In my beginning Chinese class, many students consistently pronounce tones incorrectly when answering questions aloud. I realize this is expected of beginners, but I've noticed that it happens most frequently with the fourth tone, and even when the answer is a single syllable. My teacher has noticed it too, and said this is surprising - he expects us to have more trouble with 2 and 3.
To me (native English speaker), it sounds like my classmates are uptalking: They are not sure of the answer or the pronunciation, so they are answering with "question intonation" to solicit confirmation. It stands to reason that the effect of this would be negligible on the first three tones, where high or rising intonation is actually correct. But on the fourth tone, the error is clear.
For anyone unfamiliar, here is what Wikipedia has to say about "uptalk" or "high rising terminal". A Google search also returns plenty of media coverage and some research references. http://en.wikipedia.org/wiki/High_rising_terminal
So my question is, does anyone have experience with this problem? If you agree with my suspicions about the cause, can you suggest some strategies to address it? Better yet, some examples or references that I might share with my teacher to help explain what's going on?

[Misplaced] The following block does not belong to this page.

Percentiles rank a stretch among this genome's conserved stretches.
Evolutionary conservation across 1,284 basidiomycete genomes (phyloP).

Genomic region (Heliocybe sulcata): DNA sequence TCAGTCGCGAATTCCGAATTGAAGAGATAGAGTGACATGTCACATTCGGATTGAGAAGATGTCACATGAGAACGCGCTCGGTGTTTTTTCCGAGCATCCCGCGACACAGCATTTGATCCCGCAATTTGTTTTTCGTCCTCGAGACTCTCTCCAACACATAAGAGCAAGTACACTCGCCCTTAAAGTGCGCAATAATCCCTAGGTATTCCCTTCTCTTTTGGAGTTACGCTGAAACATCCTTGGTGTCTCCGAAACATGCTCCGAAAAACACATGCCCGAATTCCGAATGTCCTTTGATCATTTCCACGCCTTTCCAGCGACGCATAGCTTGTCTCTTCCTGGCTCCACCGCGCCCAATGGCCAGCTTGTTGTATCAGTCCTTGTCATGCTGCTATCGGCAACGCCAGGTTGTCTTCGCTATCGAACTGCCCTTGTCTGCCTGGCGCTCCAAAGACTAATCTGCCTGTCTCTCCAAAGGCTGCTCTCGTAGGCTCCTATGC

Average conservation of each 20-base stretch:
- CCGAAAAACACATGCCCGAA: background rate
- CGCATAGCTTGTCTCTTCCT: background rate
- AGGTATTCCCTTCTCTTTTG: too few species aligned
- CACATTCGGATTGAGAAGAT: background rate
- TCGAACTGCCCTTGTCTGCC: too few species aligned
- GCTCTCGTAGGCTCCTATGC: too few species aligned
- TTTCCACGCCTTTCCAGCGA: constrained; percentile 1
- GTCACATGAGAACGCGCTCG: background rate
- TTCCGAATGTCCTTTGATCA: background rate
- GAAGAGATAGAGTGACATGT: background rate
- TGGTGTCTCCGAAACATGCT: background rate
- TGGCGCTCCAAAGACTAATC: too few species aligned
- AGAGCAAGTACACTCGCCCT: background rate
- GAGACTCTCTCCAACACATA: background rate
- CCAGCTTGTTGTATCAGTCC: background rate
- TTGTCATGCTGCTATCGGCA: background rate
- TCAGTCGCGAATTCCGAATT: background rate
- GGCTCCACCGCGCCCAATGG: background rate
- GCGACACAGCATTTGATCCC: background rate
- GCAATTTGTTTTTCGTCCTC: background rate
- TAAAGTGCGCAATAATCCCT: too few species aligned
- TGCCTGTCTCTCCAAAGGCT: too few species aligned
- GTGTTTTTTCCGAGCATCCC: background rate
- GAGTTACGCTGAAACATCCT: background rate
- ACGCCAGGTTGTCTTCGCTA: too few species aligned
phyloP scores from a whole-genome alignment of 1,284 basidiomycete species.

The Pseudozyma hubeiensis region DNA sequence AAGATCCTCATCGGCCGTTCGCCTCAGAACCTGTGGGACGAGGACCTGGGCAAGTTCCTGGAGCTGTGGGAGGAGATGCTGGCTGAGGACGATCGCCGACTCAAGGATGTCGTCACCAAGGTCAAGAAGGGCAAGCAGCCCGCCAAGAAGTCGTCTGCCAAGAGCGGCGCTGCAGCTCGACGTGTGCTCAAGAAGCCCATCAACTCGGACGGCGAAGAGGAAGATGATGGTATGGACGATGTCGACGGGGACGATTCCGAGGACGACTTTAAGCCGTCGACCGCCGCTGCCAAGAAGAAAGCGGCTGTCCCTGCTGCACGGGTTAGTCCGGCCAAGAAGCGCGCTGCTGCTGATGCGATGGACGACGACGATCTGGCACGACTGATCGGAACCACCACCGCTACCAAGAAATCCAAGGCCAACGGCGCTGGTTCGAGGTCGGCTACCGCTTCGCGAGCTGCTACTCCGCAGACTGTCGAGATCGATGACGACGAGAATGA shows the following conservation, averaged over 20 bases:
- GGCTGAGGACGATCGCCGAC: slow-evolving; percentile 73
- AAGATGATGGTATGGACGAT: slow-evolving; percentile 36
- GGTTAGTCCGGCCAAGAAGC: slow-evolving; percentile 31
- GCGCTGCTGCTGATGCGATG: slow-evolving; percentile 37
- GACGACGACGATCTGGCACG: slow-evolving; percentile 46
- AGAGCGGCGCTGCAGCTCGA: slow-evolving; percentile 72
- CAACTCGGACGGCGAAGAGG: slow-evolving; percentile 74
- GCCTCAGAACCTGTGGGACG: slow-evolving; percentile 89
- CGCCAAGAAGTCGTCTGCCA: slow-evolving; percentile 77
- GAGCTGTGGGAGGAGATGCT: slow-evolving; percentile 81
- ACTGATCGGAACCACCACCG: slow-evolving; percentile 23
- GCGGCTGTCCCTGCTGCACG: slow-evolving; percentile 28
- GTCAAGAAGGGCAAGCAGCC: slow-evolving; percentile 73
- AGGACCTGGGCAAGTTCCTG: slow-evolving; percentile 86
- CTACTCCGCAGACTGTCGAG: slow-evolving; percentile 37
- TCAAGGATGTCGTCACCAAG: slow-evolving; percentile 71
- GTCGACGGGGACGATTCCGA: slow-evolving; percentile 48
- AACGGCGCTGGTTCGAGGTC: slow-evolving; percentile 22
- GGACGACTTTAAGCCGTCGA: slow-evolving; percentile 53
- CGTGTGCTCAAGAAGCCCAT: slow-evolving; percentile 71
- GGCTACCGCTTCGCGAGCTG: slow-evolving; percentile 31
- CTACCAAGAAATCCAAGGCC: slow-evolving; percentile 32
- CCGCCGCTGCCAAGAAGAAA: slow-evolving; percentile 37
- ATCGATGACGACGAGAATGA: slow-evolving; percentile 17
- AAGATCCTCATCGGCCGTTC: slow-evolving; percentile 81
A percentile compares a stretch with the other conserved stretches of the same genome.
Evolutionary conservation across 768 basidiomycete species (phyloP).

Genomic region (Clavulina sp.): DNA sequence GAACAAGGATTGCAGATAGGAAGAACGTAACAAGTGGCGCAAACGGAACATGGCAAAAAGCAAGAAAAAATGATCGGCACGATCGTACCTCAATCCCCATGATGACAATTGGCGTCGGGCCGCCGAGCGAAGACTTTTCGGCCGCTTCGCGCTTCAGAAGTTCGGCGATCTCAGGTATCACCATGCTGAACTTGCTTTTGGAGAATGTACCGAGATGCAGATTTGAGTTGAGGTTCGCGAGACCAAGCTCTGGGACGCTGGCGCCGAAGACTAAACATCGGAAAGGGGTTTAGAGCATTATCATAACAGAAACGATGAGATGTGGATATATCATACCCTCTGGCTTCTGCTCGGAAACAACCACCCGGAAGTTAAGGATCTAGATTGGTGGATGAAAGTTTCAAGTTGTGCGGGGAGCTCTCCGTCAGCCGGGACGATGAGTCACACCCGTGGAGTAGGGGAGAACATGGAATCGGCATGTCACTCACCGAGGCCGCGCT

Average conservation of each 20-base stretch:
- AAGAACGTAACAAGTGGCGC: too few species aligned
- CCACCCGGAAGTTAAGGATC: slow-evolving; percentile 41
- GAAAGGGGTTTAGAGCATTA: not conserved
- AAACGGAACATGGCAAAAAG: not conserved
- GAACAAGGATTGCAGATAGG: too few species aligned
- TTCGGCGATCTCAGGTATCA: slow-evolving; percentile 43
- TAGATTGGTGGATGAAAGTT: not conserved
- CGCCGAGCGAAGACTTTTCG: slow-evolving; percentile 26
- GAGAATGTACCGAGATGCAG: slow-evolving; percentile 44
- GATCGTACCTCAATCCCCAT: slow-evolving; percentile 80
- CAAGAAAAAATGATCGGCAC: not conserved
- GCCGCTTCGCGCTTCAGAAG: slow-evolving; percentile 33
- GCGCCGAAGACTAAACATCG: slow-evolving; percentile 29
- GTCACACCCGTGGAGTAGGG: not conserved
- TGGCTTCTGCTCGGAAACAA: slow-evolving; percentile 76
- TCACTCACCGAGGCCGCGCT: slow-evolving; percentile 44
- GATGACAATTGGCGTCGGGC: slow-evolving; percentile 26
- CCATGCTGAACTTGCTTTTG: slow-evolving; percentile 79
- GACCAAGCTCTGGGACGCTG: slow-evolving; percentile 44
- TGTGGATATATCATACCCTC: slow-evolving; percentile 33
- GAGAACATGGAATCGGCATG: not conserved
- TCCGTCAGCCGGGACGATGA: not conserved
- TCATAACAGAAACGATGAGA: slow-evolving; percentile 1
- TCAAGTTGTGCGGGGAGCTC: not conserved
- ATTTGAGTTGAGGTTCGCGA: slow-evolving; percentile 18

I would really like to help my classmates overcome this, as we've wasted a lot of class time on it already. (Each time it happens, I desperately want to interject, "are you asking me or telling me?", as my elementary school teachers used to do.) My teacher's approach when a student makes this error is to have the class repeat various syllables in the fourth tone after him, over and over. I haven't noticed that having much effect. Uptalk is so pervasive now - my classmates also answer in English like this? - so I'm hoping to hear that this is a common problem with some established solutions.